Danqing Huang


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Towards Generating Math Word Problems from Equations and Topics
Qingyu Zhou | Danqing Huang
Proceedings of the 12th International Conference on Natural Language Generation

A math word problem is a narrative with a specific topic that provides clues to the correct equation with numerical quantities and variables therein. In this paper, we focus on the task of generating math word problems. Previous works are mainly template-based with pre-defined rules. We propose a novel neural network model to generate math word problems from the given equations and topics. First, we design a fusion mechanism to incorporate the information of both equations and topics. Second, an entity-enforced loss is introduced to ensure the relevance between the generated math problem and the equation. Automatic evaluation results show that the proposed model significantly outperforms the baseline models. In human evaluations, the math word problems generated by our model are rated as being more relevant (in terms of solvability of the given equations and relevance to topics) and natural (i.e., grammaticality, fluency) than the baseline models.


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Neural Math Word Problem Solver with Reinforcement Learning
Danqing Huang | Jing Liu | Chin-Yew Lin | Jian Yin
Proceedings of the 27th International Conference on Computational Linguistics

Sequence-to-sequence model has been applied to solve math word problems. The model takes math problem descriptions as input and generates equations as output. The advantage of sequence-to-sequence model requires no feature engineering and can generate equations that do not exist in training data. However, our experimental analysis reveals that this model suffers from two shortcomings: (1) generate spurious numbers; (2) generate numbers at wrong positions. In this paper, we propose incorporating copy and alignment mechanism to the sequence-to-sequence model (namely CASS) to address these shortcomings. To train our model, we apply reinforcement learning to directly optimize the solution accuracy. It overcomes the “train-test discrepancy” issue of maximum likelihood estimation, which uses the surrogate objective of maximizing equation likelihood during training while the evaluation metric is solution accuracy (non-differentiable) at test time. Furthermore, to explore the effectiveness of our neural model, we use our model output as a feature and incorporate it into the feature-based model. Experimental results show that (1) The copy and alignment mechanism is effective to address the two issues; (2) Reinforcement learning leads to better performance than maximum likelihood on this task; (3) Our neural model is complementary to the feature-based model and their combination significantly outperforms the state-of-the-art results.

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Using Intermediate Representations to Solve Math Word Problems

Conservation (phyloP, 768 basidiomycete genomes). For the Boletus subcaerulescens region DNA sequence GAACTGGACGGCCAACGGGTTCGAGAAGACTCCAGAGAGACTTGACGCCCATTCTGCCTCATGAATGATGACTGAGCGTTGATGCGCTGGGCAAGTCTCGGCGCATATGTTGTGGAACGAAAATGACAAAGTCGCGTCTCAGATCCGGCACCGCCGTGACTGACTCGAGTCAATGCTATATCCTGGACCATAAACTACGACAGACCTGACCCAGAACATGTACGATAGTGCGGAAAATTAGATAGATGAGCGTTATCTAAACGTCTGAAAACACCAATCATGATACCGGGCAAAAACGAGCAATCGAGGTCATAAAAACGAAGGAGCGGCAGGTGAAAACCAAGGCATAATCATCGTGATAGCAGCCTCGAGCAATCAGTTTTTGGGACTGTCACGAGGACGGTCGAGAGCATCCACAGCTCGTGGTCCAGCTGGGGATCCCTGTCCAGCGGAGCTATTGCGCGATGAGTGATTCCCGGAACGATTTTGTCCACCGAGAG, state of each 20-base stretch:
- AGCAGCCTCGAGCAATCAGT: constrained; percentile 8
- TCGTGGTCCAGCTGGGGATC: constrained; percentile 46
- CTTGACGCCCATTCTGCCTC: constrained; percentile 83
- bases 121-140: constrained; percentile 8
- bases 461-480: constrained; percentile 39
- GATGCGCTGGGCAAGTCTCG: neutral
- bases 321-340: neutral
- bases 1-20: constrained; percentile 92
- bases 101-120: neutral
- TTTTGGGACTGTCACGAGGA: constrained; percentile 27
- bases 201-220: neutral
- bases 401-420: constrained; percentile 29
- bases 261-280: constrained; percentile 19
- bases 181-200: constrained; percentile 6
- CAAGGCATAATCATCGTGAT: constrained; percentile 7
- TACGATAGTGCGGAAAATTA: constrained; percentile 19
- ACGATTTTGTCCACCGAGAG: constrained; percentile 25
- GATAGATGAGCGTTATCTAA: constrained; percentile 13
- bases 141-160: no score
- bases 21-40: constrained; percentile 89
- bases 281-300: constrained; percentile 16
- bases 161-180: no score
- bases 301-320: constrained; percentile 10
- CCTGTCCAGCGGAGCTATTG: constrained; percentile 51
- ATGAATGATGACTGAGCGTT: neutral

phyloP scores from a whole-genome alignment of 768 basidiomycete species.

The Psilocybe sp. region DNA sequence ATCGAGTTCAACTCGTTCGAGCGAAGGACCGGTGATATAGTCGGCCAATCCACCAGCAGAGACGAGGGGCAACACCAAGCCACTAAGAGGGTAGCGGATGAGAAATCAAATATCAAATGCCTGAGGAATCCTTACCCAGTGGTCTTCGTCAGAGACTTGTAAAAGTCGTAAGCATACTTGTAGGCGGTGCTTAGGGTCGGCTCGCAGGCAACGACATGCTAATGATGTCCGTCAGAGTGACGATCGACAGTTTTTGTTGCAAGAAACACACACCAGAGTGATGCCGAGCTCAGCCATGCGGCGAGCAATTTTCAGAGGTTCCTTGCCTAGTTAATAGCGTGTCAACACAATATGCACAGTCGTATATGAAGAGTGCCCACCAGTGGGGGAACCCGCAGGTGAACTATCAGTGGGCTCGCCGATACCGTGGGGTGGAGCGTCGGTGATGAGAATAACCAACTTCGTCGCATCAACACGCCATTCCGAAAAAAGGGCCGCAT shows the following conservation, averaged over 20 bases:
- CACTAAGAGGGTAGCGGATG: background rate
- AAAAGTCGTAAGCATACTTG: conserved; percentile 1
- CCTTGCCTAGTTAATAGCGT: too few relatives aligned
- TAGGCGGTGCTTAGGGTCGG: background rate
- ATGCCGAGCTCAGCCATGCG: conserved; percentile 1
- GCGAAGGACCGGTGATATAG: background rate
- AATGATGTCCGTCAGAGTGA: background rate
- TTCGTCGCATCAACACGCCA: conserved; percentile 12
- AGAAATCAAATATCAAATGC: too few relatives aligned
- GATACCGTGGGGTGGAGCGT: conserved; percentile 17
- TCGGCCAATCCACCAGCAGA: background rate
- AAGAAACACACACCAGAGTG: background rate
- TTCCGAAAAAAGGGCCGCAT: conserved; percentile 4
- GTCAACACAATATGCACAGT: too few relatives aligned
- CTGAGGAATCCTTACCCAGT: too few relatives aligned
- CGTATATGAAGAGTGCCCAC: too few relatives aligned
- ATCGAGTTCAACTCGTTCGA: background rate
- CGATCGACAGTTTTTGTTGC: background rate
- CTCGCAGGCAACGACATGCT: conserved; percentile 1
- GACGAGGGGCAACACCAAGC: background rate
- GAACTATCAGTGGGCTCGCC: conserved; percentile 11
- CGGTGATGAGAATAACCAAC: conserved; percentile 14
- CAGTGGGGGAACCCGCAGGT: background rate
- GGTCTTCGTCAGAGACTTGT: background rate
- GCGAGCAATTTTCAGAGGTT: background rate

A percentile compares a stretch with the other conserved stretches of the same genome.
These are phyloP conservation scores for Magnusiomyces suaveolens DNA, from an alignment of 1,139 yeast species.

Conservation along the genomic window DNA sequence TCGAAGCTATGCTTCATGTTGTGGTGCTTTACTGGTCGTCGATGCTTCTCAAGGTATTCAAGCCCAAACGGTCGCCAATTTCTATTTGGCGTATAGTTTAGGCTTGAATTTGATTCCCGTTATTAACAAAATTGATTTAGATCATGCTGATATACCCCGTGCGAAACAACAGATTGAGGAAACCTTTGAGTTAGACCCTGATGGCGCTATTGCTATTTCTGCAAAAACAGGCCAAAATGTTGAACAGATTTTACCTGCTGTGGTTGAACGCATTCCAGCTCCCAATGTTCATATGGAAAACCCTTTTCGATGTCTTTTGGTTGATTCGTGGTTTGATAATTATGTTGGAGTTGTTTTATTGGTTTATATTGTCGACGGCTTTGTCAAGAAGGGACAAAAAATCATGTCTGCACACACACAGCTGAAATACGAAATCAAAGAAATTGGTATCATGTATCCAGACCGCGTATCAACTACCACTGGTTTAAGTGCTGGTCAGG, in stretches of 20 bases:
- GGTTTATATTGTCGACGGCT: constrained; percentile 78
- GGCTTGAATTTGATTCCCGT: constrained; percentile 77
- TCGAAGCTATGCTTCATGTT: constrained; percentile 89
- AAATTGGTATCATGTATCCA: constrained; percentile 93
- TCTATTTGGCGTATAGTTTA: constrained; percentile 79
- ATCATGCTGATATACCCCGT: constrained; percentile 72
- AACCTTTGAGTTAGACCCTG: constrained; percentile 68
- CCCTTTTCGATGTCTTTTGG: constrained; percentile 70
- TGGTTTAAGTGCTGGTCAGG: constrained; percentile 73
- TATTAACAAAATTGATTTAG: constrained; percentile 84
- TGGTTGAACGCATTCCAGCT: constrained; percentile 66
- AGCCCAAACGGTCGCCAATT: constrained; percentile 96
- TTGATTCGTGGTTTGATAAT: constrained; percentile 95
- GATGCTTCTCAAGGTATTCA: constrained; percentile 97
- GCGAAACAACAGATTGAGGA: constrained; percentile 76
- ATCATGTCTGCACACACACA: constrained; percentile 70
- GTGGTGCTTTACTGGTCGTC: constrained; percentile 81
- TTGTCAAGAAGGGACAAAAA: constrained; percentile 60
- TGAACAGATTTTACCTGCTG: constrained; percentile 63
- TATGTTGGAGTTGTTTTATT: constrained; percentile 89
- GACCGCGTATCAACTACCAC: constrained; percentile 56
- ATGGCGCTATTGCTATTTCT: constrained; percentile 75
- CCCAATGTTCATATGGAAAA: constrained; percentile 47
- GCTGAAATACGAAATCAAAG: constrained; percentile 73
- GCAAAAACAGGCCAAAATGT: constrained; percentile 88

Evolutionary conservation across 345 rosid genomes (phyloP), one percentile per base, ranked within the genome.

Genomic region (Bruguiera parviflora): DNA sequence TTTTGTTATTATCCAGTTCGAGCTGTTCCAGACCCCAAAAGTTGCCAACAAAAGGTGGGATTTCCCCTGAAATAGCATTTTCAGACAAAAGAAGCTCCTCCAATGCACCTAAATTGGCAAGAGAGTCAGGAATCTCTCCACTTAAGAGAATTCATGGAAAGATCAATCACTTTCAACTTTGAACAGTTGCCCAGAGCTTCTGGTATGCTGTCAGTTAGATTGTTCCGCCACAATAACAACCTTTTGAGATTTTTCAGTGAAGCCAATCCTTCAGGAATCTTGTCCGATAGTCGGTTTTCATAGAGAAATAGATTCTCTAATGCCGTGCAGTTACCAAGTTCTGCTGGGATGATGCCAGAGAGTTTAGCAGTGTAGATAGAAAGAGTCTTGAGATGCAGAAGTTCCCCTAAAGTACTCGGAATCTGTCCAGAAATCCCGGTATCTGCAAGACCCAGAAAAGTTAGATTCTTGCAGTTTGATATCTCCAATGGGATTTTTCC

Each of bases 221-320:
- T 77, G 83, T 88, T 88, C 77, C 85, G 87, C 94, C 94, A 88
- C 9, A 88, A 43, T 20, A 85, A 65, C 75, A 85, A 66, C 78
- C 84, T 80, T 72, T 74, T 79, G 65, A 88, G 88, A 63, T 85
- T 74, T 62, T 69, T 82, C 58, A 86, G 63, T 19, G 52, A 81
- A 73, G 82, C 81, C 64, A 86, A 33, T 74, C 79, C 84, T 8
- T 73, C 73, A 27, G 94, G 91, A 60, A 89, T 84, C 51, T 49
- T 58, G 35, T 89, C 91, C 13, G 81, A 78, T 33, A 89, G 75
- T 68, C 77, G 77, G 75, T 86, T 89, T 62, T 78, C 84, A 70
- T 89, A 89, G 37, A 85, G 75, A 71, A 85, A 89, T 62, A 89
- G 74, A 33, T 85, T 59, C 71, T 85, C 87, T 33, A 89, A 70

Danqing Huang | Jin-Ge Yao | Chin-Yew Lin | Qingyu Zhou | Jian Yin
Proceedings of the 56th Annual Meeting of the Association for Computational Linguistics (Volume 1: Long Papers)

To solve math word problems, previous statistical approaches attempt at learning a direct mapping from a problem description to its corresponding equation system. However, such mappings do not include the information of a few higher-order operations that cannot be explicitly represented in equations but are required to solve the problem. The gap between natural language and equations makes it difficult for a learned model to generalize from limited data. In this work we present an intermediate meaning representation scheme that tries to reduce this gap. We use a sequence-to-sequence model with a novel attention regularization term to generate the intermediate forms, then execute them to obtain the final answers. Since the intermediate forms are latent, we propose an iterative labeling framework for learning by leveraging supervision signals from both equations and answers. Our experiments show using intermediate forms outperforms directly predicting equations.


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Learning Fine-Grained Expressions to Solve Math Word Problems
Danqing Huang | Shuming Shi | Chin-Yew Lin | Jian Yin
Proceedings of the 2017 Conference on Empirical Methods in Natural Language Processing

This paper presents a novel template-based method to solve math word problems. This method learns the mappings between math concept phrases in math word problems and their math expressions from training data. For each equation template, we automatically construct a rich template sketch by aggregating information from various problems with the same template. Our approach is implemented in a two-stage system. It first retrieves a few relevant equation system templates and aligns numbers in math word problems to those templates for candidate equation generation. It then does a fine-grained inference to obtain the final answer. Experiment results show that our method achieves an accuracy of 28.4% on the linear Dolphin18K benchmark, which is 10% (54% relative) higher than previous state-of-the-art systems while achieving an accuracy increase of 12% (59% relative) on the TS6 benchmark subset.


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How well do Computers Solve Math Word Problems? Large-Scale Dataset Construction and Evaluation
Danqing Huang | Shuming Shi | Chin-Yew Lin | Jian Yin | Wei-Ying Ma
Proceedings of the 54th Annual Meeting of the Association for Computational Linguistics (Volume 1: Long Papers)